Jordan A. Sprogis

Dakota Sarantos
Managing Editor

Leo Budnick
News Editor

Provost Jane GatesMuch talk has circulated among the Professional Writing majors of Western Connecticut State University as to whether the school will still offer a degree in their intended field of study by the beginning of this Fall.

Junior Eric LaRocca is one such student enrolled in the program who has voiced his dissatisfaction with the possibility of merging the Professional Writing Department with the English Department.

“Whether they realize it or not, the School of Arts and Sciences at Western has an obligation to those currently studying in the Professional Writing department and cannot manipulate the duration and/or requirements for those who have been persistently laboring in the program. This poor decision not only speaks volumes of the culture in which we live where illiteracy has skyrocketed and is commonly applauded, but perpetuates the lopsided notion that the craft of writing is unimportant and, therefore, should be neglected. To disband such a unique and uncommon program that promotes the significance of critical thinking, coherent writing, and other fundamental skills is an absolute disgrace to the integrity of Western Connecticut State University as well as the contemporary professional writing community,” said LaRocca.

Coming this fall, there may be a significant change and new home for those in both the Writing and English departments at Western Connecticut State University.

Jane Gates, Provost and Vice President for Academic Affairs, and Missy Alexander, Dean of the Department of Arts and Sciences, are currently discussing the potential merging of the Writing Department into the English Department. Students enrolled in this new department would be able to choose between a Bachelor of Arts in English or a Bachelor of Arts in Writing.

Although she is involved with the leading and pushing for this major decision to merge departments, Gates is currently listed as a finalist to be the next President of Massachusetts College of Liberal Arts (MCLA), according to a press release from Jan. 30 on the MCLA website.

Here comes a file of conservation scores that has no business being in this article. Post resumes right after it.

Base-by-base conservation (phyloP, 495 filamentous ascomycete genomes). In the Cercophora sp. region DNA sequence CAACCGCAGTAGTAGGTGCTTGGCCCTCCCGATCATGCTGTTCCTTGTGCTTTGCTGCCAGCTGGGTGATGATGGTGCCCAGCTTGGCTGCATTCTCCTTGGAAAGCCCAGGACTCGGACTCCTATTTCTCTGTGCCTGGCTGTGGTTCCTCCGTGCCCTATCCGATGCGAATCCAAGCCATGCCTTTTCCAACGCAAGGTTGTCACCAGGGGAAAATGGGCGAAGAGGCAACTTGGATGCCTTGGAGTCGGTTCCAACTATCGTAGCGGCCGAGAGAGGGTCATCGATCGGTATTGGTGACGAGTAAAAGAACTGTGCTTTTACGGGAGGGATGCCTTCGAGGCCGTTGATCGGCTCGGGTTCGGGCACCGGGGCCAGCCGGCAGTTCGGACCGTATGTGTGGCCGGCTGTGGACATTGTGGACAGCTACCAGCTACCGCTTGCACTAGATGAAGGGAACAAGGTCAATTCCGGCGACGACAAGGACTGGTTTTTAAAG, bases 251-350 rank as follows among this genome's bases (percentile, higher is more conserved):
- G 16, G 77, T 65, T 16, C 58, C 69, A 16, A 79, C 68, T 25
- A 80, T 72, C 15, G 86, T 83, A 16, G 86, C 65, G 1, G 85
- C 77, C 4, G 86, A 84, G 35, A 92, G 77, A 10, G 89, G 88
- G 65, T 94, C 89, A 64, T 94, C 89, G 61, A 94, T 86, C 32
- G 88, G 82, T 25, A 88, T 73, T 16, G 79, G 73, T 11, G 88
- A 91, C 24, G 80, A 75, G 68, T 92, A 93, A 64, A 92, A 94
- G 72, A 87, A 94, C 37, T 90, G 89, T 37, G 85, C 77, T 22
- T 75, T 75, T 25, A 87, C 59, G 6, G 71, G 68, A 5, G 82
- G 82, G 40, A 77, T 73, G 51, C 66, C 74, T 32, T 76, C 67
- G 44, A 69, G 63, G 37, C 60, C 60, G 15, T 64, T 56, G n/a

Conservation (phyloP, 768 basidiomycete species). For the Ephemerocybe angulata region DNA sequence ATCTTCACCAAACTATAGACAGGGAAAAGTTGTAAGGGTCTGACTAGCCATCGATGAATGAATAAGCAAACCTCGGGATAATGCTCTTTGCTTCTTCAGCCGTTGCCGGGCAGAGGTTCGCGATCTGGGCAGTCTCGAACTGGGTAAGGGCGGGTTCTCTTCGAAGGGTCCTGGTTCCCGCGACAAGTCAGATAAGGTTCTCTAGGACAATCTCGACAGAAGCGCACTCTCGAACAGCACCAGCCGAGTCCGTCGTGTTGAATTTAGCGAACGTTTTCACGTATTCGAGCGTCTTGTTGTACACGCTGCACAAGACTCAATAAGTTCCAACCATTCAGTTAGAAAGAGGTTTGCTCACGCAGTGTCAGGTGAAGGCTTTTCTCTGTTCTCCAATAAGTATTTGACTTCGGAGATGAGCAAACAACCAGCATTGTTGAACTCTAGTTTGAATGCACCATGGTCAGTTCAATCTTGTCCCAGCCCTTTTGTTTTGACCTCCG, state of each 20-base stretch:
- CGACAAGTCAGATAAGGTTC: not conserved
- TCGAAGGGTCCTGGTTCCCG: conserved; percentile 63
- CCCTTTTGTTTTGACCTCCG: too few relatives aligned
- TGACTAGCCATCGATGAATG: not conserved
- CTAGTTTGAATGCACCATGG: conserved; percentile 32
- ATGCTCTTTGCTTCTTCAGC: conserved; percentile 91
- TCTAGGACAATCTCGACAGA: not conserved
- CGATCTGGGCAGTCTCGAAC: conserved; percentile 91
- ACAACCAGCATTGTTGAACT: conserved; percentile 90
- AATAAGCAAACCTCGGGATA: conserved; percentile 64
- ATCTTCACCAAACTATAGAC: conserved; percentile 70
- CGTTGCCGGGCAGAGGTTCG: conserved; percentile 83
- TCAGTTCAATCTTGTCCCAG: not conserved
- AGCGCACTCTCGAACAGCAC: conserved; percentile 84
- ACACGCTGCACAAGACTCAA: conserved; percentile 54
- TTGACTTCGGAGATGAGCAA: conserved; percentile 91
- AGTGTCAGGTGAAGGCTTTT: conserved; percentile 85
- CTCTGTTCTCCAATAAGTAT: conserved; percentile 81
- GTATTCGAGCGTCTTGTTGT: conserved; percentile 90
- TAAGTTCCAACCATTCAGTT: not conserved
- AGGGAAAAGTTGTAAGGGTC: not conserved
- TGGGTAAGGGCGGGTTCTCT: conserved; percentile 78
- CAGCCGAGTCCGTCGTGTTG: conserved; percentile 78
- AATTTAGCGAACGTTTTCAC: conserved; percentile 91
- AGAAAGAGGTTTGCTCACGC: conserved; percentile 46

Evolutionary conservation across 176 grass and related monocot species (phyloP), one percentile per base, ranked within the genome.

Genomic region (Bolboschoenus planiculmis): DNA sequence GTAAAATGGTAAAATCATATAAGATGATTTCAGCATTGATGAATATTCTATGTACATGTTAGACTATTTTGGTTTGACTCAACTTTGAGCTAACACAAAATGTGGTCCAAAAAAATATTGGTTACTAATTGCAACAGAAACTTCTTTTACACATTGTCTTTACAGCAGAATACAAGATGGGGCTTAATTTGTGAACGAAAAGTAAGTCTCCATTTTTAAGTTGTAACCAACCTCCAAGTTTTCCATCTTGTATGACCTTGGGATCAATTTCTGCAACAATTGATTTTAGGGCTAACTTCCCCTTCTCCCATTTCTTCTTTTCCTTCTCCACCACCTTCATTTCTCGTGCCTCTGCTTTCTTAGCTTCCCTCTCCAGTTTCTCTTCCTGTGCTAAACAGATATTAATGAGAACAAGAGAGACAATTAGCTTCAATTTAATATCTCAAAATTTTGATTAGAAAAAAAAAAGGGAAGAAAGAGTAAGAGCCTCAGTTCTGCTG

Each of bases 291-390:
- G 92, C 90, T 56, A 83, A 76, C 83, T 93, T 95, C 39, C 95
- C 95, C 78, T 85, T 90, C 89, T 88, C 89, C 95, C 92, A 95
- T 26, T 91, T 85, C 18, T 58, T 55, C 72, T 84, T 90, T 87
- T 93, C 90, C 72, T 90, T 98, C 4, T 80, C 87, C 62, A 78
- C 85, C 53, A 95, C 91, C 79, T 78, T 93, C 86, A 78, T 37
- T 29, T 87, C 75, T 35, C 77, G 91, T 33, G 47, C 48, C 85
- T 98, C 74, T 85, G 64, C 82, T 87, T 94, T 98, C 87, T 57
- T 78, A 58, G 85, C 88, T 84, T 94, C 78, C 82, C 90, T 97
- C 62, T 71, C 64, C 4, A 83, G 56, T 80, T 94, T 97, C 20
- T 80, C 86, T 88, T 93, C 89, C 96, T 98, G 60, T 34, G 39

In September of last year, Provost Gates and Dr. Alexander proposed the merging of the Writing Department with the English Department.

The proposal addresses budgetary concerns and its goal is to save funds for the school. According to Dr. Patrick Ryan, the current Chair of the Writing Department, the plan includes saving money by eliminating adjunct-taught courses.

However, according to a Feb. 5 article by J. R. Thomas in the CT Mirror, the budget for the Connecticut state universities (CSU) central office has increased by $5.5 million as of 2012, while Western and the other state universities have lost a total of 67 faculty members.

The Writing Department has already eliminated 24 adjunct-taught courses.

Members of the Writing Department, including Dr. Ryan, are opposed to the merger and are currently in discussions with Dean Alexander to find other ways to trim the budget.

Several students enrolled in the Writing Department have expressed concerns with the merger. Flyers can be found around the school protesting the merger of the two departments.

Currently, no one knows who put up the flyers.

The Echo’s inbox was flooded with protests from current Writing Majors.

Even though the merger would still keep the option of both the Writing and English Majors, there is a possibility it would combine parts of the curriculum of both and remove some Writing classes.

Speaking on the merger, Dr. Ryan said, “…the dean’s proposal to merge the department does argue for requiring Writing majors to take three to four courses in English literature, presumably in place of Writing courses.

At the same time, Dean Alexander’s proposal also suggests eliminating some upper-level special topic courses in English literature, some of which are considerably popular among students.

Dr. Ryan did emphasize that there are currently no definite plans to change the curriculum.

“I have struggled for five years to find my path in college, and I finally found writing. I may not have started going to this school for it, but I sure am now. If the Writing Department merges, I will probably be forced to leave and find another school to go to. I don’t want to have to do that because WestConn is so close to home, it’s affordable, and I finally found the classes I want to be taking,” says Amanda Currier, a fifth-year student who is switching into the Creative Writing focus of the Professional Writing major.

The Echo reached out to the secretary of Dean Alexander who set an appointment for an interview about the potential merger.

When the interview was supposed to take place, Dean Alexander declined to comment to The Echo until the decision was finalized.